“I said, ‘Let’s plan a date to get it done,'” Spillane recalled. “But after that, she kind of took a turn for the worse. She was all about spending time with family, so we never got around to scheduling everything. I think she just had that vision of Nora having that special moment to be connected to her mom, by wearing her dress.”

On Oct. 25, Spillane and Davis’ family set up a photo shoot where Nora wore her mother’s gown — the same dress she wore when she married in February 2011. Nora even had her hair done by her mother’s stylist. Her father, Derek Davis, also participated in the photo session, Blackwelder said.

“I thought it was going to be emotional, but it was just a happy time,” Blackwelder added. “We talked about Amber … the day of their wedding.”

Blackwelder wanted to honor Amber’s request, which was, “‘Make sure my kids remember me.'”

“That mother-daughter bond, there is nothing else like it,” Blackwelder added. “I think Amber wanted something special for her. Nora enjoyed her day of being a little princess.”

Copyright © 2016, ABC Radio. All rights reserved.

Read More →

New Research Suggests It May Not Be Good to Seem too Happy

iStock/Thinkstock(NEW YORK) — If you want to be taken seriously and don’t want to be taken advantage of, new research suggests you wipe that smile off your face.

A review of six studies titled “Bliss Is Ignorance” found that people perceived as very happy were judged to be more naive and ripe for rip offs. Others believe they shelter themselves from negative information and would be more easily manipulated.

Researchers concluded that it’s all about magnitude, and the cheerier you are, the more likely you are to be picked as a negotiation partner by someone convinced they can exploit you.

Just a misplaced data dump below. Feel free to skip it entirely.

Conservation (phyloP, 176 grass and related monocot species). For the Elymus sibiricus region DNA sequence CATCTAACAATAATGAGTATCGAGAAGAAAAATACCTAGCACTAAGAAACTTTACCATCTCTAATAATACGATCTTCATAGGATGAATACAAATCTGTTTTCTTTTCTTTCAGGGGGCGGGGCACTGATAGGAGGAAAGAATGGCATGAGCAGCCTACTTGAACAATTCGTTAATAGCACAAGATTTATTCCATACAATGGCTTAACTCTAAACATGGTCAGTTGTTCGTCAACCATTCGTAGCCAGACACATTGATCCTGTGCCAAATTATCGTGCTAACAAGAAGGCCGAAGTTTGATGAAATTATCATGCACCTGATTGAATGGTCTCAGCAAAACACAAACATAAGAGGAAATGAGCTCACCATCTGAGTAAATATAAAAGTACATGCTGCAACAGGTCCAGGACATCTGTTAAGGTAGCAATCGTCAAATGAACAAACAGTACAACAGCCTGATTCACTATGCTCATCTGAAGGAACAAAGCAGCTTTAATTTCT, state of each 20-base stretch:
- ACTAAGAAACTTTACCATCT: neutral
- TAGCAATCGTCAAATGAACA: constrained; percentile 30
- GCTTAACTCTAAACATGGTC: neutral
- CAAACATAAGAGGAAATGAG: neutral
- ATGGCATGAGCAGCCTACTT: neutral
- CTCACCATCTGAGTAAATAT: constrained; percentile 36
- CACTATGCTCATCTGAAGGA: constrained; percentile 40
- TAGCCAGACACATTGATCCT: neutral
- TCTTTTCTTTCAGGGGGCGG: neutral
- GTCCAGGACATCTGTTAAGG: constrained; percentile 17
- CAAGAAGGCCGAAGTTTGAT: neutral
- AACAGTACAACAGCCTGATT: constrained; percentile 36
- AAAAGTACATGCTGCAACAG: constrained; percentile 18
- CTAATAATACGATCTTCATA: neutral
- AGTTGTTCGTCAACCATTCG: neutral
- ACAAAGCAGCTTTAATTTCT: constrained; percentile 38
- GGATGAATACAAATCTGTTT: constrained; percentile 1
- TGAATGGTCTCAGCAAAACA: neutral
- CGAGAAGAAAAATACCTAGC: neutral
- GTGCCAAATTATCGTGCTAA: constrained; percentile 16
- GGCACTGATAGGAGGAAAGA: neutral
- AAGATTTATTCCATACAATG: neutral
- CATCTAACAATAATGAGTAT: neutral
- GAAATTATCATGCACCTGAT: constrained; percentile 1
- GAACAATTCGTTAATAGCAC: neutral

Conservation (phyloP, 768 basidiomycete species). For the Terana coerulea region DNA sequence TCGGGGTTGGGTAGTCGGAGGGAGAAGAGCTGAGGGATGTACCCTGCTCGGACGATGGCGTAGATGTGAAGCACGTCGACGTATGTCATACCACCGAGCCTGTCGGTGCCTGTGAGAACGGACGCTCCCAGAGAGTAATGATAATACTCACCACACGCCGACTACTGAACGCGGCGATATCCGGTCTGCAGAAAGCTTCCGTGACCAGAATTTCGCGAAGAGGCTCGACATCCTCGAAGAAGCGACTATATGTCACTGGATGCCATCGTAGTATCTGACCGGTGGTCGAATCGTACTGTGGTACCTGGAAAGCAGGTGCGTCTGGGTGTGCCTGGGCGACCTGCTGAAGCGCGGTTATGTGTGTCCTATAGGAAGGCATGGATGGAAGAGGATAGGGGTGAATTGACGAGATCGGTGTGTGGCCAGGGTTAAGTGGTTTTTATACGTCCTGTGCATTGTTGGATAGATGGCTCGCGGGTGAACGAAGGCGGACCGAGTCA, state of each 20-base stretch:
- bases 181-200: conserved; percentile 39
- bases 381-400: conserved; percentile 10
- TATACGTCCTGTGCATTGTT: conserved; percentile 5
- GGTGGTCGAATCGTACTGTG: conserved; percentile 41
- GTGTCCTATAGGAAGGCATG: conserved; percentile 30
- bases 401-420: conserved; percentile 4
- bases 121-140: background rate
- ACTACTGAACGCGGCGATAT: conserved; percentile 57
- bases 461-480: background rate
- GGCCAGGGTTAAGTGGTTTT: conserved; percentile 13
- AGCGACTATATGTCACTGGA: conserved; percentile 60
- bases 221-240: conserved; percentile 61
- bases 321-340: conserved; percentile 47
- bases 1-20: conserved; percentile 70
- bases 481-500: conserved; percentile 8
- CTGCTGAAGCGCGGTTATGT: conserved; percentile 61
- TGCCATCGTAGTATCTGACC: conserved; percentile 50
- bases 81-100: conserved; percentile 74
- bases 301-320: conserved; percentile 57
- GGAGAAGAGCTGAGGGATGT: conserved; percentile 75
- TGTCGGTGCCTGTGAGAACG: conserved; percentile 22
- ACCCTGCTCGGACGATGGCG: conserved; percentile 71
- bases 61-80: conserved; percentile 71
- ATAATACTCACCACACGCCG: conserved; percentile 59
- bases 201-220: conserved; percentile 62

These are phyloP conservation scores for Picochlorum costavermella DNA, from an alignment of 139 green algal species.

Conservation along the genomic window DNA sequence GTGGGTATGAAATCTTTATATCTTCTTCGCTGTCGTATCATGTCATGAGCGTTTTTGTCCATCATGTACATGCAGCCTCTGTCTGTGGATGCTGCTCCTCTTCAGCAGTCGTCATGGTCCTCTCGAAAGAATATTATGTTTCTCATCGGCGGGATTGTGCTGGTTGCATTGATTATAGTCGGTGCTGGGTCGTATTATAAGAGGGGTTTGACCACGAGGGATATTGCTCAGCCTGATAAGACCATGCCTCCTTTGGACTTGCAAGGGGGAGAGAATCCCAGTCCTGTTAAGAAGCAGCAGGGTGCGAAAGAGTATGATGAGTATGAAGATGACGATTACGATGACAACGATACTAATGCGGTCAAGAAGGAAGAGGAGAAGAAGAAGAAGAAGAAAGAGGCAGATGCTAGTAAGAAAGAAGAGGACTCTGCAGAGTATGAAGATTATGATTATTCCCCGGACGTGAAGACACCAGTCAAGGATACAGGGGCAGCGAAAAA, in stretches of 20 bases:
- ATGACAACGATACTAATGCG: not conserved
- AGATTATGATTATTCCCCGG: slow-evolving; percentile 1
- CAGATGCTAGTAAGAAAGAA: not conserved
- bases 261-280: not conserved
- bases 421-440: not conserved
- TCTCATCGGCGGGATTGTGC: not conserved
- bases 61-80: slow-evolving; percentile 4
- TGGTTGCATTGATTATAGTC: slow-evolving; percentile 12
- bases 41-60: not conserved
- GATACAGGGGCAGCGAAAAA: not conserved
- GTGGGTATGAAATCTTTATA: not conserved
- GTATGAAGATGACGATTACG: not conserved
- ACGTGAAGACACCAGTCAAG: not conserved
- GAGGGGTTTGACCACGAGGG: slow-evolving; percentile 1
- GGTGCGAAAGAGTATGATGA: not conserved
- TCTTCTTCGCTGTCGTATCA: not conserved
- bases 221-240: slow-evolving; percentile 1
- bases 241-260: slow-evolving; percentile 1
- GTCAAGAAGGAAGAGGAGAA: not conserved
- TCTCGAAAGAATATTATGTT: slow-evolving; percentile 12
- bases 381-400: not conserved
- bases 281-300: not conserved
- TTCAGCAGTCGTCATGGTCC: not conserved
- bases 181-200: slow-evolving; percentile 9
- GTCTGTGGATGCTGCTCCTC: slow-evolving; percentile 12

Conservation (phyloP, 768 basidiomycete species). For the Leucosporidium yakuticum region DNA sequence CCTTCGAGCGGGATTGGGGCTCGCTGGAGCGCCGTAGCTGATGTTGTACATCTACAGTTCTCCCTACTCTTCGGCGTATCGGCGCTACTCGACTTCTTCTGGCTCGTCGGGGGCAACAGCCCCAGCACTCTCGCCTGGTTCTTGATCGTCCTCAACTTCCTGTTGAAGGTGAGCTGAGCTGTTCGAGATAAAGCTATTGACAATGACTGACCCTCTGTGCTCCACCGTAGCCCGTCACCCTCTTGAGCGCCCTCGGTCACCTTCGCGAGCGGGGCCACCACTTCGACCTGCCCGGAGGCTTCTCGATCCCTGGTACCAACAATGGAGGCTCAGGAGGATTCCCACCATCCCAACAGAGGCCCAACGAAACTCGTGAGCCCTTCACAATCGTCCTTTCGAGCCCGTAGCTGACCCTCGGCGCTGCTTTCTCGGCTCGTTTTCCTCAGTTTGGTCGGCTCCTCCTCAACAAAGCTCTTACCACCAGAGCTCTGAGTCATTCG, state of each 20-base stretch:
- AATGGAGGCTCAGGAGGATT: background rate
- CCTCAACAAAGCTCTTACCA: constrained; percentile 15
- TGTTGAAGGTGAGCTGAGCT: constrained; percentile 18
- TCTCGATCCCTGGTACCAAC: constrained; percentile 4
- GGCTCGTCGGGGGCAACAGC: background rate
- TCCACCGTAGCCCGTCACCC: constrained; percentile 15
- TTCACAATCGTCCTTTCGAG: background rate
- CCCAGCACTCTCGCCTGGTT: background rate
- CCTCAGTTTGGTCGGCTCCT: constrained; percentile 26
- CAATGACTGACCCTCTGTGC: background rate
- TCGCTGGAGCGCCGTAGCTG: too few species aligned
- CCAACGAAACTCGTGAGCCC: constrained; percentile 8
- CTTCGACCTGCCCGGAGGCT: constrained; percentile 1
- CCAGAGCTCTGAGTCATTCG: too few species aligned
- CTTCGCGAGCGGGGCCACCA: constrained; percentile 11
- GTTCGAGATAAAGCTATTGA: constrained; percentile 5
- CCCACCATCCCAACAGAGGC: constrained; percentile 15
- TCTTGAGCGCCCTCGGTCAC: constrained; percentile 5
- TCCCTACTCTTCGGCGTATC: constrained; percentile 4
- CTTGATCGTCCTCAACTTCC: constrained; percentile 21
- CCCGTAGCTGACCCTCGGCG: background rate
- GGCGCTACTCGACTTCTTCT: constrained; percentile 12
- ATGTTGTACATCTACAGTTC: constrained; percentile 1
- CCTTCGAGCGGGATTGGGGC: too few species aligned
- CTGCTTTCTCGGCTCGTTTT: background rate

Copyright © 2016, ABC Radio. All rights reserved.

Read More →

Your Body: Why You Shouldn’t Work Out When You’re Angry

iStock/ThinkstockBy DR. JENNIFER ASHTON, ABC News Senior Medical Contributor

Anger and physical exertion may be a deadly combination.

A new study suggests that an intense workout or run while you’re stressed or angry triples the risk of having a heart attack within an hour.

While it may sound counterintuitive since exercise is often prescribed as an antidote to stress, researchers say that vigorous exertion when you’re angry puts dangerous pressure on your heart.

Here’s my prescription:

  • Stay fit and stay active. That is a major way you can reduce your risk of heart disease.
  • Control your stress, anger and depression — all of them are bad for your heart.
  • If you smoke, try everything in your power to quit.

Copyright © 2016, ABC Radio. All rights reserved.

Read More →

Opioid-Related Deaths Reach Pace of 5 Per Day in Massachusetts

iStock/Thinkstock(BOSTON) — As the opioid epidemic continues to spread in the U.S., Massachusetts health officials have reported that at least 1,005 people in the state have died from opioid overdoses in the first nine months of this year. Another 392 to 470 deaths are suspected to be opioid-related during that time period.

This means there are on average approximately four to five opioid-related deaths in the state every day.

The opioid epidemic has continued to worsen in Massachusetts, according to the report issued Monday.

While heroin-related deaths have decreased, fentanyl-related deaths have increased proportionately, according to the Massachusetts Department of Health. Fentanyl is a powerful opioid thought to be significantly stronger than heroin.

“In our commitment to combat the opioid epidemic, we believe the constant release of data is a powerful tool to help us better understand the trends of this public health crisis,” Massachusetts Gov. Charles Baker said in a statement Monday. “We will continue to utilize every tool available from prevention to treatment to break the cycle of addiction to support healthy families and communities across the Commonwealth.”

Massachusetts has been on the front lines of the current nationwide opioid epidemic and opioid-related deaths have increased dramatically in recent years. In 2015, there were 1,574 related deaths, while in 2005 there were just 554 deaths in the state.